The 2015 US Surrogacy Conference was held in San Francisco on September 26. Attendees were greeted by a series of representatives from surrogacy agencies (based in the US, Mexico, and India) who sought to assure them that although surrogacy can be a trying process “not for the faint of heart,” it is often a tremendously rewarding “journey.” Psychologists, lawyers, and physicians similarly celebrated the quest for children via third-party reproduction.
The audience at various panels ranged from about 15 people (mainly for presentations pertaining to international surrogacy) up to 50 for popular presentations such as The Psychology of Surrogacy and Pre-Genetic Testing & Embryo Transfer Decisions. A substantial portion consisted of male same-sex couples, and they were the target demographic for most presenters. Both at booths describing services and during presentations, images of happy babies, pregnant bellies, and glowing (often same-sex) families were unavoidable. Happy families are, after all, the “happy ending” that surrogacy is designed to attain.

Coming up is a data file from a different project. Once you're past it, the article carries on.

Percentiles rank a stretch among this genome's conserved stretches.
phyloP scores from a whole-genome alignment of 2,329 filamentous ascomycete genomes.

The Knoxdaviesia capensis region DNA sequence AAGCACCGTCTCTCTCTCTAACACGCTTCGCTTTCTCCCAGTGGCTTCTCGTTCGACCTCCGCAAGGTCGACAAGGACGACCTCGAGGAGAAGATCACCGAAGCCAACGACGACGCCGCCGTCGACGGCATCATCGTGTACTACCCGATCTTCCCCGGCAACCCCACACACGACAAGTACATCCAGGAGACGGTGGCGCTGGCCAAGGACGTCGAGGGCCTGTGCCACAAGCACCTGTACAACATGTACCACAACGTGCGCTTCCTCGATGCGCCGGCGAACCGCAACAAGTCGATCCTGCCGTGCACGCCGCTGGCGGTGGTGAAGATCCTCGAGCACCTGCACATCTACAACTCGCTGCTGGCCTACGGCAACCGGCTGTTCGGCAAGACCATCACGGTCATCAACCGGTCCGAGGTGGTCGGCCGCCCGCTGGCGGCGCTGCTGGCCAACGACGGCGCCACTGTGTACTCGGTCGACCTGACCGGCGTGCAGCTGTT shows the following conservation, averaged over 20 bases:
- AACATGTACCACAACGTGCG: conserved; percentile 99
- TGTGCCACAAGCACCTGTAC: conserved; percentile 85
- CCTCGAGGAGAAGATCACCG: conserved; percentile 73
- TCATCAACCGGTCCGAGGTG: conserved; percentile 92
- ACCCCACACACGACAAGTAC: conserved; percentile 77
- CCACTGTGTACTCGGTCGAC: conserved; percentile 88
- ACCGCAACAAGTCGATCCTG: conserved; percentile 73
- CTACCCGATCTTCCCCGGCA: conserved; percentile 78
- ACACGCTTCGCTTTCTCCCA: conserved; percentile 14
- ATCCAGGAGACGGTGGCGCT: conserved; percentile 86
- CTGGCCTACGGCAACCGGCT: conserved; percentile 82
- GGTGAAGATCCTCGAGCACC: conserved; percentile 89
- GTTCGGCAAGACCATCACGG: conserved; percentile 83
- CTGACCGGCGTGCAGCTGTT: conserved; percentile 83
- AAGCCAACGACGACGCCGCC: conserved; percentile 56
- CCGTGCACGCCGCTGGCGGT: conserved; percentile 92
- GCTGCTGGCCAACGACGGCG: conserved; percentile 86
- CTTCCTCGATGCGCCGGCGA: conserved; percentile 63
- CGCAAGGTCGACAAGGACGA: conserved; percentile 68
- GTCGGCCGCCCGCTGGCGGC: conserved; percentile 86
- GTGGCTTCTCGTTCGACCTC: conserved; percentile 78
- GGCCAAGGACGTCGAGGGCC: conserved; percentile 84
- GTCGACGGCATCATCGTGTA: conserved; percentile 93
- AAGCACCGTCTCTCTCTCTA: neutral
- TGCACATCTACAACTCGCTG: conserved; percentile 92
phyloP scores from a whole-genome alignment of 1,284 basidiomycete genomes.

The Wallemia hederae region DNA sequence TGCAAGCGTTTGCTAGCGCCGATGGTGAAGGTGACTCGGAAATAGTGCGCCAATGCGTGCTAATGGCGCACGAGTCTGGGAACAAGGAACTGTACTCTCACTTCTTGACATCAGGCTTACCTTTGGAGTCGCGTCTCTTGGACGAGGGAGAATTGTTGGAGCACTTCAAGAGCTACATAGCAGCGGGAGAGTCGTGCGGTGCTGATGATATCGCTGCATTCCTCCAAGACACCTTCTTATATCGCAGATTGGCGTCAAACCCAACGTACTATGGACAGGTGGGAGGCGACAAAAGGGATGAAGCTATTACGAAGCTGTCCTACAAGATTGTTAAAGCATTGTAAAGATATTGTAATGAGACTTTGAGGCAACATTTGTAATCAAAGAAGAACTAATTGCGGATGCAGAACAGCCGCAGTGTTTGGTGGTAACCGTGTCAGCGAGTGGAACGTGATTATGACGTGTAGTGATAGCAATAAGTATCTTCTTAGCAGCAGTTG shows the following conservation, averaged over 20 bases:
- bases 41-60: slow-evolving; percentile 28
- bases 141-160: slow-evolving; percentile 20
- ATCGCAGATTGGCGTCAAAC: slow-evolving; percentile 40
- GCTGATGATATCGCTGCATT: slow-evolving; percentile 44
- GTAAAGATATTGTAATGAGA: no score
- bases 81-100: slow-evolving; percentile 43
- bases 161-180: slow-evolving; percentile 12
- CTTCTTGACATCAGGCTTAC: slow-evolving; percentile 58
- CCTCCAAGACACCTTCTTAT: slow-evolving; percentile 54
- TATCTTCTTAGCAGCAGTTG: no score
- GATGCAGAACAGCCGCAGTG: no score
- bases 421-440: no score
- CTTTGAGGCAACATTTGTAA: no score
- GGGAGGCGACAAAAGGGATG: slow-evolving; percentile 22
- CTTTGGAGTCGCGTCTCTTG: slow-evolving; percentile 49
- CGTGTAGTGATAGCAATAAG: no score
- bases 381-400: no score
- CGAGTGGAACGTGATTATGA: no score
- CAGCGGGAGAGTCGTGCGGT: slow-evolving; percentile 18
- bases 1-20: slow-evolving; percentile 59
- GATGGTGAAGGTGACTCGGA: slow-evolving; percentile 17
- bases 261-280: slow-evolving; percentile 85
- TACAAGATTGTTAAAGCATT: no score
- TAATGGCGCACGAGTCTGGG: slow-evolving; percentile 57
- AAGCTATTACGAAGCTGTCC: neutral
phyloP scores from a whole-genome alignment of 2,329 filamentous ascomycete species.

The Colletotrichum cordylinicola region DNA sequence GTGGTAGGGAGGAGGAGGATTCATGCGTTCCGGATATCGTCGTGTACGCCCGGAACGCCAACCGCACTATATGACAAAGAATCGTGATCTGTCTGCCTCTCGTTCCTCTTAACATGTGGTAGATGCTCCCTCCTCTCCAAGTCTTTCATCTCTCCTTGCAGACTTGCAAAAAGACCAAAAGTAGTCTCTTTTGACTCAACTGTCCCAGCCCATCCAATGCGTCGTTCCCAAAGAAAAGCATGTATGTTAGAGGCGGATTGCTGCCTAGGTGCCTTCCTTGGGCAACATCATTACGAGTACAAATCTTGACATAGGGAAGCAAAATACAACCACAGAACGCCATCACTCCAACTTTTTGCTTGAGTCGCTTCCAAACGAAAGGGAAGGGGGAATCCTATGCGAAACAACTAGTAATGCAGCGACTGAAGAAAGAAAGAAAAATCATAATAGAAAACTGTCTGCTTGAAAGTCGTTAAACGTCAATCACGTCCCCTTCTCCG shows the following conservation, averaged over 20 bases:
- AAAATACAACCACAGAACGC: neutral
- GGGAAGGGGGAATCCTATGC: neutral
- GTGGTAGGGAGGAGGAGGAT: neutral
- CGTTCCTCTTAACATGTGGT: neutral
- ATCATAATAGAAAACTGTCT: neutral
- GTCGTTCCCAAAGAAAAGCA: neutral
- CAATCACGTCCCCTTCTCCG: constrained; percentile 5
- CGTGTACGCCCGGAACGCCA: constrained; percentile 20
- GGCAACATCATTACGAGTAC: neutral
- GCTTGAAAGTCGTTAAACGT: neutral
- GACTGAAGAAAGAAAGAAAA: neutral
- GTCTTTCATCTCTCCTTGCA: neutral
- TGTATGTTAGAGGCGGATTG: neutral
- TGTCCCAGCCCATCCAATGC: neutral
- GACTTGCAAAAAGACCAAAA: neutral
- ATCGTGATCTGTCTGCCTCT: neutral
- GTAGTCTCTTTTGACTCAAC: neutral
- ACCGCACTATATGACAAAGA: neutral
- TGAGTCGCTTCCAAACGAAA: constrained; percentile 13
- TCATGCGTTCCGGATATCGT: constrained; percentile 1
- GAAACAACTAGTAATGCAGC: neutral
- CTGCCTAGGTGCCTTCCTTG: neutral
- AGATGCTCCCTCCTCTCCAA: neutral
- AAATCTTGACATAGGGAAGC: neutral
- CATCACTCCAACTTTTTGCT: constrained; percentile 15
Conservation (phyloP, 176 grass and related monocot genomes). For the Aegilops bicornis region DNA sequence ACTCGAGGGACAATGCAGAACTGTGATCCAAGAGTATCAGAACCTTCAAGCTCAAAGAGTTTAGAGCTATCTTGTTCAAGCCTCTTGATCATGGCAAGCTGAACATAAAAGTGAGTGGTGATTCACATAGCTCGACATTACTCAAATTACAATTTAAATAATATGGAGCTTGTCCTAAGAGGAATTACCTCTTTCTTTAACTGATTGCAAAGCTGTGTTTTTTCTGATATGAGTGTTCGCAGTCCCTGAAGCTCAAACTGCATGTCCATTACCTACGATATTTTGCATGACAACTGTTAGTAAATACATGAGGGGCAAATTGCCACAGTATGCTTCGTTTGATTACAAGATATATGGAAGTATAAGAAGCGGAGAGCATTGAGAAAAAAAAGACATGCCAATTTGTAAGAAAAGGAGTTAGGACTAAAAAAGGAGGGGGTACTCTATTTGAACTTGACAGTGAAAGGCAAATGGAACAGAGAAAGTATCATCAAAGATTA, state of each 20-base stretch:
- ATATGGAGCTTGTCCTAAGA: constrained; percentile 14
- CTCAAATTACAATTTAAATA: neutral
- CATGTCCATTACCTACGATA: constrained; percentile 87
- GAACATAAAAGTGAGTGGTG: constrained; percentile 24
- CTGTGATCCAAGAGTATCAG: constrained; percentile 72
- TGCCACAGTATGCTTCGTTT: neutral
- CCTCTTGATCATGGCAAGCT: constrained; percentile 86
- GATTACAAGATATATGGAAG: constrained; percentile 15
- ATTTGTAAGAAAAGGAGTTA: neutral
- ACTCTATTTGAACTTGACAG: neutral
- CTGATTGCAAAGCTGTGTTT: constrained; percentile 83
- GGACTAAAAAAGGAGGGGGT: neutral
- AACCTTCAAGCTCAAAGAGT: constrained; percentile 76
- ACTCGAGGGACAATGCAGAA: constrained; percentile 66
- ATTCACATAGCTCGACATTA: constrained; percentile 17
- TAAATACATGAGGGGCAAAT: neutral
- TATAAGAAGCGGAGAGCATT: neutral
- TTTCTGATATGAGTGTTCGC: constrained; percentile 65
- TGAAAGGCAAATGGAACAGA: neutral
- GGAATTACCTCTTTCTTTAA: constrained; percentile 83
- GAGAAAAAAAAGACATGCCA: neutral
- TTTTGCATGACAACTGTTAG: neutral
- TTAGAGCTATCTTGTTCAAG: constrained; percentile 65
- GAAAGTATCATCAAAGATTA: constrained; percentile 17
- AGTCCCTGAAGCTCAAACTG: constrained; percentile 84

I came to the event not because I was considering hiring a surrogate, but because of a range of questions about commercial surrogacy that I haven’t seen widely considered. Who is served by the “happy ending” that’s so widely advertised, besides parents who want families? The assumption is that babies born from surrogacy arrangements will have loving parents, who expended time, effort, and money on their creation. What about babies who may never know the truth of their origin, or who may experience consequent health risks that are currently unknown and consistently understudied? Surrogates who say they experience great joy after seeing the family they helped to create certainly seem to benefit.
The views, opinions and positions expressed by these authors and blogs are theirs and do not necessarily represent that of the Bioethics Research Library and Kennedy Institute of Ethics or Georgetown University.